Saskatchewan minimum wage should be indexed to CPI: Report

Rise of $0.19 recommended for September
|hrreporter.com|Last Updated: 03/31/2011

Saskatchewan’s minimum wage should be adjusted according to the annual increase in the province’s consumer price index (CPI), said a report from the Saskatchewan Minimum Wage Board.

“Adjusting the minimum wage to the Saskatchewan CPI will ensure a constant level of purchasing power for minimum wage earners. It will also enhance accountability as to the nature of the increases in the minimum wage,” said the Report on Indexation. “To ensure the provincial minimum wage is competitive with other jurisdictions across Canada, coupled with continuing improvements to the provincial tax regime, the

board believes that now is a suitable time to begin indexing the minimum wage.”

The current minimum wage is $9.25 per hour in Saskatchewan but the board recommended it be adjusted annually each September and should rise by $0.19 in September 2011. The province has to remain competitive with neighbouring provinces and it is important to maintain a minimum wage that fosters a climate of business investment as well as attracting new entrants into Saskatchewan’s labour market, said the board.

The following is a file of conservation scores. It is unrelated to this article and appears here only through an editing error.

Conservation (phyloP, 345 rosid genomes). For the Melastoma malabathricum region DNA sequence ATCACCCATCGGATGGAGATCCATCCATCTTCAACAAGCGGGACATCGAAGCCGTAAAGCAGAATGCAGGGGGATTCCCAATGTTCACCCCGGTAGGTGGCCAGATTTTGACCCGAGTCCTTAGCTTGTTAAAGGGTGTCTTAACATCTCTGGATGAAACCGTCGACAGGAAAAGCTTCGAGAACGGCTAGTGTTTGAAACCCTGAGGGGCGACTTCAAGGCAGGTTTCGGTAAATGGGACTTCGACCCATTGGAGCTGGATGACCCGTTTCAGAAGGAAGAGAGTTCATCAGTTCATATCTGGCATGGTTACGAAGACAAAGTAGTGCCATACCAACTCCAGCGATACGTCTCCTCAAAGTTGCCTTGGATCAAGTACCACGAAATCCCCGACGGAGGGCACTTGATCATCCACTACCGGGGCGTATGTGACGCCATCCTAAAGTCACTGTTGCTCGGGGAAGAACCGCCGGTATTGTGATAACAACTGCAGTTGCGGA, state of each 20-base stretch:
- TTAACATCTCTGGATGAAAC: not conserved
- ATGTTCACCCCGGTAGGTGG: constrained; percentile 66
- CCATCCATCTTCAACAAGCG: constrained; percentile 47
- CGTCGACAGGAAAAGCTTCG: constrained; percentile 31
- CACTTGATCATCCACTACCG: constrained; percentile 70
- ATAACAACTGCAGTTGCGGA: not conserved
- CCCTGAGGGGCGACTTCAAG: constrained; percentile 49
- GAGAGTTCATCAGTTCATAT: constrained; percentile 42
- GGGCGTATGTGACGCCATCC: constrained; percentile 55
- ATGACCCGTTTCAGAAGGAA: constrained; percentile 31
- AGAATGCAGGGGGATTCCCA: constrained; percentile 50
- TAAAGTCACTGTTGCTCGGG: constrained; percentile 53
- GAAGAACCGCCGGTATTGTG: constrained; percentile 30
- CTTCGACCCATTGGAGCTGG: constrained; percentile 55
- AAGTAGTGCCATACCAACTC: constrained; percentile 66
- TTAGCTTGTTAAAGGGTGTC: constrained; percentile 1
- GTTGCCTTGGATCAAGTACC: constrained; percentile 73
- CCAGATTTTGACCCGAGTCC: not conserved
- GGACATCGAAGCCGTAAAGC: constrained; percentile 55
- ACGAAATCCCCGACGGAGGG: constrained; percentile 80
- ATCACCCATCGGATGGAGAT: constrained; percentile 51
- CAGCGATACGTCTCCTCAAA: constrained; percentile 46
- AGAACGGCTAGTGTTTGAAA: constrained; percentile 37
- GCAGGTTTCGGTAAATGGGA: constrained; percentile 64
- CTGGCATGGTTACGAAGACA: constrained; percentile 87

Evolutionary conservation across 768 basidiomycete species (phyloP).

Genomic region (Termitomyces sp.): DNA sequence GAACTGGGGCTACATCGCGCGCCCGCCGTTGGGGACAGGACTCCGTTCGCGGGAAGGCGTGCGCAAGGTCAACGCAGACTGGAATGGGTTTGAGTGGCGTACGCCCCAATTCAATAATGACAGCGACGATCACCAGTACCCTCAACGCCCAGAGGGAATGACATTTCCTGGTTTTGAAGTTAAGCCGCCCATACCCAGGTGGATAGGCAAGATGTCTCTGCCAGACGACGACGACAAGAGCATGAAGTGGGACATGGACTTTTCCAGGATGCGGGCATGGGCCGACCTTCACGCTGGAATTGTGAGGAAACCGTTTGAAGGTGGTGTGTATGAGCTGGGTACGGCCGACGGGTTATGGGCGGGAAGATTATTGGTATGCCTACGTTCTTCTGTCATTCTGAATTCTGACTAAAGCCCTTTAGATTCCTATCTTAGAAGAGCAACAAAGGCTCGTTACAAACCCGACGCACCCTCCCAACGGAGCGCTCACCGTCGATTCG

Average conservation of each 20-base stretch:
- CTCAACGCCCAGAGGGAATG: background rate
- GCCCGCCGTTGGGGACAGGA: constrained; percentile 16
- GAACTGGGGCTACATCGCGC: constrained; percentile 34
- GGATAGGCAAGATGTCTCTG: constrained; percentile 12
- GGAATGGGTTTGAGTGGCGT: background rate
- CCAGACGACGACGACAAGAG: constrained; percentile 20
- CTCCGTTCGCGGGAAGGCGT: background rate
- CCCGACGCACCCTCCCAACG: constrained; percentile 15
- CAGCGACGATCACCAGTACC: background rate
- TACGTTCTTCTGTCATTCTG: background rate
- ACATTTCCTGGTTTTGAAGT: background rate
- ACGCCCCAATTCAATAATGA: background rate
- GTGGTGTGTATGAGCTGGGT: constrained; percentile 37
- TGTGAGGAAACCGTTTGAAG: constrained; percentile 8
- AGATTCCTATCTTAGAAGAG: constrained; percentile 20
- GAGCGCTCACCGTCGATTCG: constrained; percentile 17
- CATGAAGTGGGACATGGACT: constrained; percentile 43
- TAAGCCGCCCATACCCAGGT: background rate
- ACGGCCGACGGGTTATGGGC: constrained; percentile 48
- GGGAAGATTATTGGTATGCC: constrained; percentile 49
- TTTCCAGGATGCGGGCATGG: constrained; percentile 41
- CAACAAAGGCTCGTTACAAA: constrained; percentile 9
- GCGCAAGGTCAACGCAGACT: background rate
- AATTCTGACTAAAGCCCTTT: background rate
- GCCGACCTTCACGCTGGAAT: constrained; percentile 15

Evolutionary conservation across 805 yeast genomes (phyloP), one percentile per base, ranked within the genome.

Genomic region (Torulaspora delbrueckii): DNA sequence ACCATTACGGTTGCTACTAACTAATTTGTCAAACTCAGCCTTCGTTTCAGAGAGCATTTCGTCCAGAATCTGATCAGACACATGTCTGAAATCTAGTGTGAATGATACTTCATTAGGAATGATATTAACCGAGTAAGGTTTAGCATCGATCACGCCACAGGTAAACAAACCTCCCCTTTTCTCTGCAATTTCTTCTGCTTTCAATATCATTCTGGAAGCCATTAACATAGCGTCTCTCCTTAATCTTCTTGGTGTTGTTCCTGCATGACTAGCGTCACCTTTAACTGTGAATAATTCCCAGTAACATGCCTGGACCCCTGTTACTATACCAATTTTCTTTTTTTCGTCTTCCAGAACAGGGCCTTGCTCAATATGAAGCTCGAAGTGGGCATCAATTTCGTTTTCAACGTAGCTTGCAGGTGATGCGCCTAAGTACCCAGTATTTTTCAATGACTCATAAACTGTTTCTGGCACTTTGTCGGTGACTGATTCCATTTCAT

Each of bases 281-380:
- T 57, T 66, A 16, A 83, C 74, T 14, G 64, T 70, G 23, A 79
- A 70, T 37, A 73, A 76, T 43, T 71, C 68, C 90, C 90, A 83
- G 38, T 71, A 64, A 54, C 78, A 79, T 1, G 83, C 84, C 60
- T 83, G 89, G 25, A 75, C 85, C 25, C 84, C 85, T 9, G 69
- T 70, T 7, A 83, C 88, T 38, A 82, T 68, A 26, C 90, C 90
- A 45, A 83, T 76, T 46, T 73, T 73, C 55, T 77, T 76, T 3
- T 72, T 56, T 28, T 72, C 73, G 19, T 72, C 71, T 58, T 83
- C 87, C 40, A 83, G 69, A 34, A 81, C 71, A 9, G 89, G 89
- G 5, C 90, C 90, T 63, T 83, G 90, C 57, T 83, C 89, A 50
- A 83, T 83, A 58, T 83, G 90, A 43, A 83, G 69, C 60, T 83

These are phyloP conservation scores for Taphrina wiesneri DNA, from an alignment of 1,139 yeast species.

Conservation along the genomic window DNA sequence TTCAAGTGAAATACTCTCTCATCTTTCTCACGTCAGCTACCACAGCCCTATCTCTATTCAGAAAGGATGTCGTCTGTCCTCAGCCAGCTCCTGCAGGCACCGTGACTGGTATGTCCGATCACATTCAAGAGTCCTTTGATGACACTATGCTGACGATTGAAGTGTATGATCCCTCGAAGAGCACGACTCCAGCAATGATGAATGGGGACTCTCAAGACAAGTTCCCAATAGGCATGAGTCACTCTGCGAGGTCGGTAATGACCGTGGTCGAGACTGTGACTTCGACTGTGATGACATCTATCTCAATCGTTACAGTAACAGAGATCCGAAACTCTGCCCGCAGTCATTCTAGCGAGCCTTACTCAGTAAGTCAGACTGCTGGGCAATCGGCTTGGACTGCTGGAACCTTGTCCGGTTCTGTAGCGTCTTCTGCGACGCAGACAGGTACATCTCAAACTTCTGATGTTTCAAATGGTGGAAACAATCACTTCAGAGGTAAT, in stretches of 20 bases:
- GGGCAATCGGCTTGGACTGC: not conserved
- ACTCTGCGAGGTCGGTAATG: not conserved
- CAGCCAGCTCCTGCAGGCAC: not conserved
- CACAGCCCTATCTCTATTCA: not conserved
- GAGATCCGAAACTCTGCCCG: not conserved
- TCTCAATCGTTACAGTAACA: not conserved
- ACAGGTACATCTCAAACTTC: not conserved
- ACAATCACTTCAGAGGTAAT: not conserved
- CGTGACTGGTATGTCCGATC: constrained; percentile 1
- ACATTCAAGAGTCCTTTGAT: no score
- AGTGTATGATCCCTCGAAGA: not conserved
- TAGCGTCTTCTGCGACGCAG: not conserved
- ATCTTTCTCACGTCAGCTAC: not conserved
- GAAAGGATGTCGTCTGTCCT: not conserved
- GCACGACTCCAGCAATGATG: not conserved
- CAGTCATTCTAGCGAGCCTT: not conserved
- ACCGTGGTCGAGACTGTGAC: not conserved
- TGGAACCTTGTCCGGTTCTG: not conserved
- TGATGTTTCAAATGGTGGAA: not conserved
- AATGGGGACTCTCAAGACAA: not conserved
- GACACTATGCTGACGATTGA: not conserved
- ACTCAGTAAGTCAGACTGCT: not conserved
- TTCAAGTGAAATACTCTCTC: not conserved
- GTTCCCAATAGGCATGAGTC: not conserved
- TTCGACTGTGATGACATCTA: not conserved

“A fixed date for adjusting the minimum wage will provide employers and employees the opportunity and ability to plan for future increases in costs or pay,” it said.

“It is mainly out of the interest to protect the purchasing power of minimum wage earners, to provide better planning opportunities for businesses and employees through more predictable adjustments, and to enhance accountability in the increases to the minimum wage that the Minimum Wage Board is putting forth the recommendations,” said the report.

Expected adjustments to the minimum wage each September would be announced in April, giving employers ample planning time, said the board. A full review of the wage would be triggered if it falls below 41 per cent of Saskatchewan’s average hourly wage of if the Saskatchewan CPI was to increase more than three per cent in a given calendar year.

“Adjustments should not be automatic. Full reviews will ensure there is accountability and that raises to the minimum wage will not occur without due diligence,” said the board.

However, the minimum wage should not decrease should the Saskatchewan CPI decrease in a given year, recommended the board.

“Minimum wage earners’ incomes should be predictable and reliable. Therefore, in years of deflation, current wage levels should be maintained.”

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